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Red Herring Prospectus

Guide to Understanding the Red Herring Prospectus

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Red Herring Prospectus

Red Herring Prospectus — SEC IPO Filing

The red herring can be thought of as the preliminary first draft that precedes the final prospectus.

Companies attempting to raise capital by issuing new equity securities to the public market must receive regulatory approval from the Securities and Exchange Commission (SEC).

Before a company can undergo an initial public offering (IPO) — i.e. the first time that the company’s equity is offered to the market — its final prospectus must first be approved.

Often called the S-1 filing, the final prospectus contains all the necessary information about a public company’s proposed IPO so that investors can make better-informed decisions.

SEC regulators often request additional material to be included in the prospectus, which ensures that the document provides as much transparency as possible.

But prior to the release of the official prospectus, a document referred to as the “red herring prospectus” is circulated with institutional investors in the early stages of the IPO process.

The red herring, also known as the preliminary prospectus, provides potential investors — mostly institutional investors — with the details surrounding a company’s upcoming IPO.

A company’s red herring prospectus provides investors with insight into the general background of the company, its business model, its past financial results, and management’s future growth projections.

Red Herring Prospectus vs. Final Prospectus (S-1)

Compared to the final prospectus (S-1), the red herring prospectus contains less information because the document is intended to be amendable.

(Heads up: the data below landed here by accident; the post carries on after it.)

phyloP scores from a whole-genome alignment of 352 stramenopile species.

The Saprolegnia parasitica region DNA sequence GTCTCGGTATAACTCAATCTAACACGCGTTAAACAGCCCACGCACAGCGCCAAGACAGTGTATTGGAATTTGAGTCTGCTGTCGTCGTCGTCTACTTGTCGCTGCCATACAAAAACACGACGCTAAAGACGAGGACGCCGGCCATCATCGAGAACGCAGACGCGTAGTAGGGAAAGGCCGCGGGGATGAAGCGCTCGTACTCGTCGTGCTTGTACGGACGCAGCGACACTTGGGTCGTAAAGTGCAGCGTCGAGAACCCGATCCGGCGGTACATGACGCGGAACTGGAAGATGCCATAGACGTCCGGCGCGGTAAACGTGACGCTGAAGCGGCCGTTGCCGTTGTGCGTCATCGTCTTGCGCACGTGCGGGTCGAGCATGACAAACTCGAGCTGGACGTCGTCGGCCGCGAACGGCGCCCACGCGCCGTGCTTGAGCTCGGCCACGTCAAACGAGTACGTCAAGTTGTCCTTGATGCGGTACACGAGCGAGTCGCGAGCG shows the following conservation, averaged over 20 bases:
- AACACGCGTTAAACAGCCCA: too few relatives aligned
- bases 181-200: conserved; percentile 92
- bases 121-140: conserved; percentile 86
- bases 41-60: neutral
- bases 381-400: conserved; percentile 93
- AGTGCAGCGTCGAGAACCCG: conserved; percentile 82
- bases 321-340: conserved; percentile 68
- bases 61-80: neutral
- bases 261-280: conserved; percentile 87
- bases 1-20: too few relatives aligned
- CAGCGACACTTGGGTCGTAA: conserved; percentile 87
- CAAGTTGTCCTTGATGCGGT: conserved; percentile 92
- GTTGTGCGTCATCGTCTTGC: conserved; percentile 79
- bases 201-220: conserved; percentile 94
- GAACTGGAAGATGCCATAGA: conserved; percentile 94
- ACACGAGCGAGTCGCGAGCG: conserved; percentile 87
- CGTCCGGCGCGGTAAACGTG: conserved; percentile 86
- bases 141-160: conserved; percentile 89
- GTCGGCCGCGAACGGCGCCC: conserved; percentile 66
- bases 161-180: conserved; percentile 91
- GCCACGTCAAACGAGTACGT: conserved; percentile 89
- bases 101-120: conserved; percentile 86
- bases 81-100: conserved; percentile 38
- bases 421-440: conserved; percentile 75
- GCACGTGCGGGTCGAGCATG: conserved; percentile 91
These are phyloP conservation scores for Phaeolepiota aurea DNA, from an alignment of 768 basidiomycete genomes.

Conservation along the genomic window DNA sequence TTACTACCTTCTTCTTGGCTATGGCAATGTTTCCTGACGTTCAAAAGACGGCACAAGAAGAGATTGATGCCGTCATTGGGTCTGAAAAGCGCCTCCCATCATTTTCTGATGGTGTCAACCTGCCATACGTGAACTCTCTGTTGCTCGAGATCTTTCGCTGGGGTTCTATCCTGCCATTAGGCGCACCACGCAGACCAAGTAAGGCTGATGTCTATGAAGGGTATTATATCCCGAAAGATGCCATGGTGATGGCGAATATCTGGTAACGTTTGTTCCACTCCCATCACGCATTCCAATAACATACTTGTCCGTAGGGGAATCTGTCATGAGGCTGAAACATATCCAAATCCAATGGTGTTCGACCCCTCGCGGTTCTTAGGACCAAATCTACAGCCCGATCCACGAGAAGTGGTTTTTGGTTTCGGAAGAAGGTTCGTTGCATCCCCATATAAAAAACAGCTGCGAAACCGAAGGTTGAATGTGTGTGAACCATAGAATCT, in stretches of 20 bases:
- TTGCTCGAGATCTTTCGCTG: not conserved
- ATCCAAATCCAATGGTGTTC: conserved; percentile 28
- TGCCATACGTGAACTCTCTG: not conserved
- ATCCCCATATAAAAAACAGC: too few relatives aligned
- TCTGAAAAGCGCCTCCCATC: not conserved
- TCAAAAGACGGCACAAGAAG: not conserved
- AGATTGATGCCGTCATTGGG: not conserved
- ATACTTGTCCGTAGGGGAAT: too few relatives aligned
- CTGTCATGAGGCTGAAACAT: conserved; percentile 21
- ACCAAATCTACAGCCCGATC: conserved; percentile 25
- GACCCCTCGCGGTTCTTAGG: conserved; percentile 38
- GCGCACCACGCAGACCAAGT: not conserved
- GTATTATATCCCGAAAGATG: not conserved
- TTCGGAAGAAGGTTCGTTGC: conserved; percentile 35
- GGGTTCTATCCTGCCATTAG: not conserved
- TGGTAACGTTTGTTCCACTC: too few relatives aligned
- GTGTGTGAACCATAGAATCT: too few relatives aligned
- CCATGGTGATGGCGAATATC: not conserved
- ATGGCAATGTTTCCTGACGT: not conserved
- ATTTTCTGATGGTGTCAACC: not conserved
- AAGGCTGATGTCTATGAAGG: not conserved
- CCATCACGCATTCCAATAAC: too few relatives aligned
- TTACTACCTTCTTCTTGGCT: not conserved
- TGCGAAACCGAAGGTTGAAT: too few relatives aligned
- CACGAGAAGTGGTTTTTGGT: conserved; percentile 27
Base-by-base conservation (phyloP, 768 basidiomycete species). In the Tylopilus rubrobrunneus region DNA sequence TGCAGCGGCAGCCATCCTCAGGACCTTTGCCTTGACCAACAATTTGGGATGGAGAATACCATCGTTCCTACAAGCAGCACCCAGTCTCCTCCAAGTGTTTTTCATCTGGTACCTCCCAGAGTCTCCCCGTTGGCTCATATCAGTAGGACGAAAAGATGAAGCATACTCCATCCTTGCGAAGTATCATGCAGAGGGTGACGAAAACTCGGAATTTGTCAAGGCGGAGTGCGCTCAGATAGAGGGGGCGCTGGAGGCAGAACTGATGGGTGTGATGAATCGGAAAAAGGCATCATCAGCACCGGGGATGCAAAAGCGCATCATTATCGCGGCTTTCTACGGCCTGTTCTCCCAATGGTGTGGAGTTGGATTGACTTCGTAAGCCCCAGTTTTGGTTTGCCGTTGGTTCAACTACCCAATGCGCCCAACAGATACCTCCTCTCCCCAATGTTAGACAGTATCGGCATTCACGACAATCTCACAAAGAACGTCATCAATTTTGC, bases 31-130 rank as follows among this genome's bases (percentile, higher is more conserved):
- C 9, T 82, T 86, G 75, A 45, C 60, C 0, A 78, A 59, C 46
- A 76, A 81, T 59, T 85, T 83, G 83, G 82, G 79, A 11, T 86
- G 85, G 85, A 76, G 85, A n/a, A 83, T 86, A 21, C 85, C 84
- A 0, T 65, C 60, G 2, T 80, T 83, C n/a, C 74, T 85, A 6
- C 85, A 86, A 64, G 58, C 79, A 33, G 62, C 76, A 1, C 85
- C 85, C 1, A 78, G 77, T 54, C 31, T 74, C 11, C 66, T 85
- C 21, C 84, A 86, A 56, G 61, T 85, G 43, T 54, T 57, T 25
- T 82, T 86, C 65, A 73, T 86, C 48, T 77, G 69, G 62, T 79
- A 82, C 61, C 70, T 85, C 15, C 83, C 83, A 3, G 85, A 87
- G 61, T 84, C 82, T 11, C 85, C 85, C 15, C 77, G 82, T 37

Most notably, the issuance price of each share and the total number of shares offered are missing.

The red herring prospectus is shared among a select number of institutional investors who will provide feedback to the company and its team of advisors specializing in the equity capital markets.

The support of these institutional investors is frequently necessary to the company (and can shape the final prospectus), so changes are usually made in order to cater to their specific interests.

Since the red herring is a preliminary document, there is still sufficient time for changes to be made based on any feedback received from investors and the SEC.

Since the final prospectus incorporates any such feedback, the final prospectus formally filed with the SEC for confirmation is more detailed and complete.

Before the final prospectus filing (S-1), the red herring is shared among institutional investors during the quiet period of the “road show”, i.e. the period during which a company sets up meetings with investors to gauge their interest and their thoughts around the proposed offering’s terms.

That said, the general purpose of the red herring preliminary prospectus is to “test the waters” and make adjustments as needed.

Once the company files its final prospectus — assuming the SEC has given its stamp of approval — the company can proceed with “going public” via the IPO and issue new equity securities to the public markets.

Sections of the Red Herring Prospectus

The structure of the red herring prospectus is virtually identical to that of the final prospectus, but the distinction is the latter is more in-depth and considered to be the “official” filing.

The table below describes the main sections of the preliminary prospectus.

Key Sections Description
Prospectus Summary
  • A broad overview of the company’s proposed initial public offering (IPO), focusing on the most important takeaways, i.e. the context of the equity offering.
History
  • The origins of the company and its mission statement are stated here.
Business Model